Emotions are not exclusive to humans (anymore). Robots and programs are able to emulate emotions so the robot can simulate empathy. Artificial Intelligence is a driving force behind the research on this matter. Movie and theater history has seen the whole bandwidth of emotions displayed by robots and machines. Sometimes they turn evil and show signs of hatred and anger, sometimes they are caring and can develop a true and resilient love towards something or someone. In reality the bandwidth of emotions include humanoid robots showing facial expressions, therapeutic (robotic) seals reacting to their owner’s actions and even emotion detection in written texts.
How do software companies decide whether to use empathic or neutral versions? What are the pros and cons of each version? In this post we are going to throw light on the decision making process.
Describing artificial empathy as soothing and beneficial as human empathy would feel wrong. Nevertheless, empathy in artificial intelligence is the most common emotion in technology and a prominent research field. Amazon’s Alexa and Apple’s Siri are the most famous virtual assistant technologies. Overlapping technologies include Empathic AI, Digital Companions and Virtual Agents. One thing each of these have in common is their humanlike interaction with the user.
But let’s step back for a moment and reflect on the idea of empathy in artificial intelligence. One thing that has to be anticipated is that there are innumerable types of empathy in IT-Products and Services. One way to differentiate these types of empathy is by their amount of humanization.
Imagine using a browser without internet connection. Every browser has a unique way to tell the user that there is no connection. Some simply state something along the lines of “you are not connected to the internet”, others have a sad robot popping up and telling you “I am so sorry, but I can’t do this right now. Are you sure your internet is working properly?”. Both versions share the exact same content. The first one neutrally informs about an error, the second one emphatically apologizes and initiates the bug fixing process. What’s the difference? And why and how do services choose between a neutral and an empathic version?
In order to explain the difference between empathic and neutral AIs we are going to compare the pros and cons of both versions and outline which users generally prefer each version.
Pros and cons of empathic and neutral AIs
First and foremost empathic AIs are a great tool to bring some joy to otherwise tedious tasks. Tutorials and tool guides often use virtual assistants or companions as helping guides. This is particularly popular because it has two main benefits. On the one hand it promotes trust and a pleasant user experience – the user is not left alone. On the other hand it promotes corporate identity. Given two service tutorials covering the same information, a customer is more likely to remember the one with a friendly animal or robot popping up and explaining functions, opposed to sheer text bubbles.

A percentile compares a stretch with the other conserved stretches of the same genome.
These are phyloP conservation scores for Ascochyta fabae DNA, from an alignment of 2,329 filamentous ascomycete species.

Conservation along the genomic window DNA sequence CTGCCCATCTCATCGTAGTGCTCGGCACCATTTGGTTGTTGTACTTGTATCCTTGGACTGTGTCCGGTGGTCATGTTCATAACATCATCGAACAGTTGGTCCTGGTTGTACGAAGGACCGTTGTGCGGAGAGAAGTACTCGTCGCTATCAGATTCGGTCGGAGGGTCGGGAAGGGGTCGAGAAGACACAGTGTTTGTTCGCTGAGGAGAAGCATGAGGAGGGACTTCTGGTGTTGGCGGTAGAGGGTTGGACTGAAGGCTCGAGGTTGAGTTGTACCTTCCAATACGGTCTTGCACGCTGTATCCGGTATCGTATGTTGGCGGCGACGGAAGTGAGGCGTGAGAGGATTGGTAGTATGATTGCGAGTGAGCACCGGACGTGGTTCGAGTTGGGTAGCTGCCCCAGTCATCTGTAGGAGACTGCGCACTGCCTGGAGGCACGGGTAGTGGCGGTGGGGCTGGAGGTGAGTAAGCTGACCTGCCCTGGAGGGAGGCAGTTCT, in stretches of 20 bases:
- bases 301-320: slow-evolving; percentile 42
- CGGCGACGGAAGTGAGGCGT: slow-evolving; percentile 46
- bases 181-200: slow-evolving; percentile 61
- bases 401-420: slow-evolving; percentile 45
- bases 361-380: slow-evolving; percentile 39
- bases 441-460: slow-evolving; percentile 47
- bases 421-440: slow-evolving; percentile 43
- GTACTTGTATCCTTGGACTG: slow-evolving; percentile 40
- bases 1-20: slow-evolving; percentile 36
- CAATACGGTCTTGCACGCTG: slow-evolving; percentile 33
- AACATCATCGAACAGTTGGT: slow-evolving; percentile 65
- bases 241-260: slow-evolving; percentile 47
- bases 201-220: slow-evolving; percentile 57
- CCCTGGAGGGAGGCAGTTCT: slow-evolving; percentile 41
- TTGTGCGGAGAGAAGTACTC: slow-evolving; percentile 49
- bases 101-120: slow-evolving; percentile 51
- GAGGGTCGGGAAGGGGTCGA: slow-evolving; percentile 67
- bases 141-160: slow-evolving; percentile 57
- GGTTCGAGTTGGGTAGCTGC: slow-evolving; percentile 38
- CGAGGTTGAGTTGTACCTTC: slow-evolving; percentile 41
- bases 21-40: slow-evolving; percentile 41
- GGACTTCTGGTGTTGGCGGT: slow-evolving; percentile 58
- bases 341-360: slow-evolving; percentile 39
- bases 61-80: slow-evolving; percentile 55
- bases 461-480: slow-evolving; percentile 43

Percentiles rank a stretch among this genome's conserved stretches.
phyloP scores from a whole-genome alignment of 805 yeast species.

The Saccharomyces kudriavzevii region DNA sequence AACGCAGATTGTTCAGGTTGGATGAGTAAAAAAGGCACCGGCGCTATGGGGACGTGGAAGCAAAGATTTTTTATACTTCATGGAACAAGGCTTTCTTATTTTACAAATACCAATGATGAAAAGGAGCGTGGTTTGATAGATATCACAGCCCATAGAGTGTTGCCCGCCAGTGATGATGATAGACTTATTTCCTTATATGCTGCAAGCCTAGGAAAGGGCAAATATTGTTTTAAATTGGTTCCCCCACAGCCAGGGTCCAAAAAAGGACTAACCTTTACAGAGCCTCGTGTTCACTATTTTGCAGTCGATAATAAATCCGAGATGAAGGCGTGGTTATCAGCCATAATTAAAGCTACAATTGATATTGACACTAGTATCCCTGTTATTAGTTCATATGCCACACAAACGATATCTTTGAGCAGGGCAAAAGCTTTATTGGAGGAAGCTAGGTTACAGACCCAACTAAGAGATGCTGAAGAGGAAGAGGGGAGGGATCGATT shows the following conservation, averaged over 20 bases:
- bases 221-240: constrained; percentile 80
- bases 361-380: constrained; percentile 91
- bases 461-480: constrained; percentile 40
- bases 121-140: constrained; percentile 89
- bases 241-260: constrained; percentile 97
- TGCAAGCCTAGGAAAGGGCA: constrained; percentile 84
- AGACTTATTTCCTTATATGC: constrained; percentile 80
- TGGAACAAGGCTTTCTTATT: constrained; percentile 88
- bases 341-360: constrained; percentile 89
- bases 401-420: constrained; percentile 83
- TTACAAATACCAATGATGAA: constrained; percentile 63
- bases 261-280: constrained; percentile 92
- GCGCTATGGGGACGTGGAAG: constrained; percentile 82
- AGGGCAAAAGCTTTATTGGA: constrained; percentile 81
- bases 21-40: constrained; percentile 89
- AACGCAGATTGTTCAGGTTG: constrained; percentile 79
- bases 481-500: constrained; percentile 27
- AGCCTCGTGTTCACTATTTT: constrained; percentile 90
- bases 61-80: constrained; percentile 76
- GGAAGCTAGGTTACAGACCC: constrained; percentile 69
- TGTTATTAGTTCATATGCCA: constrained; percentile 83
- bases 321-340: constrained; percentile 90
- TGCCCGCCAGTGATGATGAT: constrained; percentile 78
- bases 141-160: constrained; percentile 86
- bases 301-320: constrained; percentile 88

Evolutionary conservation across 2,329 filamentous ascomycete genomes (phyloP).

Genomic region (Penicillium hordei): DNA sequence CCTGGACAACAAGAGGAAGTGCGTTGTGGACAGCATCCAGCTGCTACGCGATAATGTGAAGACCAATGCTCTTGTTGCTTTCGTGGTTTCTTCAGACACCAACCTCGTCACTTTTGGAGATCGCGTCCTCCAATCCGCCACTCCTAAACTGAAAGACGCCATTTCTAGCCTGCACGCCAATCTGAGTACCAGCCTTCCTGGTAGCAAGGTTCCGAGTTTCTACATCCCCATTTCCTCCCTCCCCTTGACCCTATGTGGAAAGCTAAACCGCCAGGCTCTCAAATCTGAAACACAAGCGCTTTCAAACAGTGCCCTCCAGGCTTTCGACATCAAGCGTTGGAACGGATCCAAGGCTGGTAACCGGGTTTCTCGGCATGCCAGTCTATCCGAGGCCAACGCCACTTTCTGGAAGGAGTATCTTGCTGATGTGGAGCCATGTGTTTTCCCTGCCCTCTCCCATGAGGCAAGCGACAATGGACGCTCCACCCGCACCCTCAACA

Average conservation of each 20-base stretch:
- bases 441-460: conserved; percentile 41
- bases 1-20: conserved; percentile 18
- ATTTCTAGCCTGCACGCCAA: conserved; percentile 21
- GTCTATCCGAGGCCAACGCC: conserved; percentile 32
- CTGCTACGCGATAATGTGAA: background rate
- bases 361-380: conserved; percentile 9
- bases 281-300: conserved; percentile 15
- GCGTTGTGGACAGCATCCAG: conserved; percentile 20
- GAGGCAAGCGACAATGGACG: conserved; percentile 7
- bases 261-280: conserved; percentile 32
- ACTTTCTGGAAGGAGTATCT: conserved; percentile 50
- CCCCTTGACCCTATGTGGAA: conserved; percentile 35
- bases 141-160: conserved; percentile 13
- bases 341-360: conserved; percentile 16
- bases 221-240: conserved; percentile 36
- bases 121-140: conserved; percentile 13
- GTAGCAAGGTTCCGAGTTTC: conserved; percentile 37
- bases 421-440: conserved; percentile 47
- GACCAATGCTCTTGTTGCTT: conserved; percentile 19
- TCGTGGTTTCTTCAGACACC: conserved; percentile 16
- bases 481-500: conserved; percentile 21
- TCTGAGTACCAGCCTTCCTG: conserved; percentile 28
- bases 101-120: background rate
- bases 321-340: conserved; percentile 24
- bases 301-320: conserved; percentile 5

Users are highly unlikely to read long text documents of explanation (something that was once known as user manual), although it might save them a lot of time in the long term. This irrational behaviour is known as the “paradox of the active user”, a concept introduced by John M. Carroll and Mary Beth Rosson in the early 1980s. Most users just skip lengthy pure-text explanations, which is opposed to rational behaviour because it would save them lots of time and research in the long run. One way to solve this problem is by accompanying the user on his intuitive stroll through all the functions with a digital companion. This digital companion pops up the first time elements are being used and explains nothing more but the exact function of the element that is used. This way a user learns functionality in a more playful and interactive way.
There are some business sectors that decline playful empathic approaches to explain key functions and generally prefer neutral versions. These usually contain short and on-point explanations. Indeed it is hard to imagine a playful monkey explaining key functions of online banking for instance.
There are various businesses where the decision empathic vs neutral is not that easy. One thing that has to be considered is the learning curve of users. Especially when it comes to User Interfaces, learnability correlates with experience, studies show. Therefore experienced users and professionals in general may be annoyed by virtual assistants, most things are self-explaining and intuitive to them. Less experienced users are thankful for this exact guidance. In a UX-study we did with the Kompetenzzentrum Usability we faced this problem and the obvious question: what’s the best way to deal with this?
The answer is pretty simple, since neutral vs empathic is not a binary decision, hybrid versions are a common solution. In Game-Design users get to choose their experience out of options like “I am familiar with the game”, “I am familiar with this genre” or “I am completely new to the game”. Some softwares use similar ideas in order to get a feeling of how much help the user needs.
In our study participants who work in IT were able to navigate through the interface in no time and instinctively tried to skip or close the virtual assistant. Afterwards, they stated that they would’ve preferred a neutral version of the tool. On the contrary participants who do not work in IT took their time and carefully read the instructions given by the virtual assistant. Afterwards, they stated that they liked the empathic version of the tool. A hybrid version showing where the user gets to decide how much guidance is necessary is the solution.
The three key takeaways from this post:
- Research on empathy in AI is booming
- Experts prefer neutral versions, Beginners prefer empathic versions
- Hybrid versions are a popular solution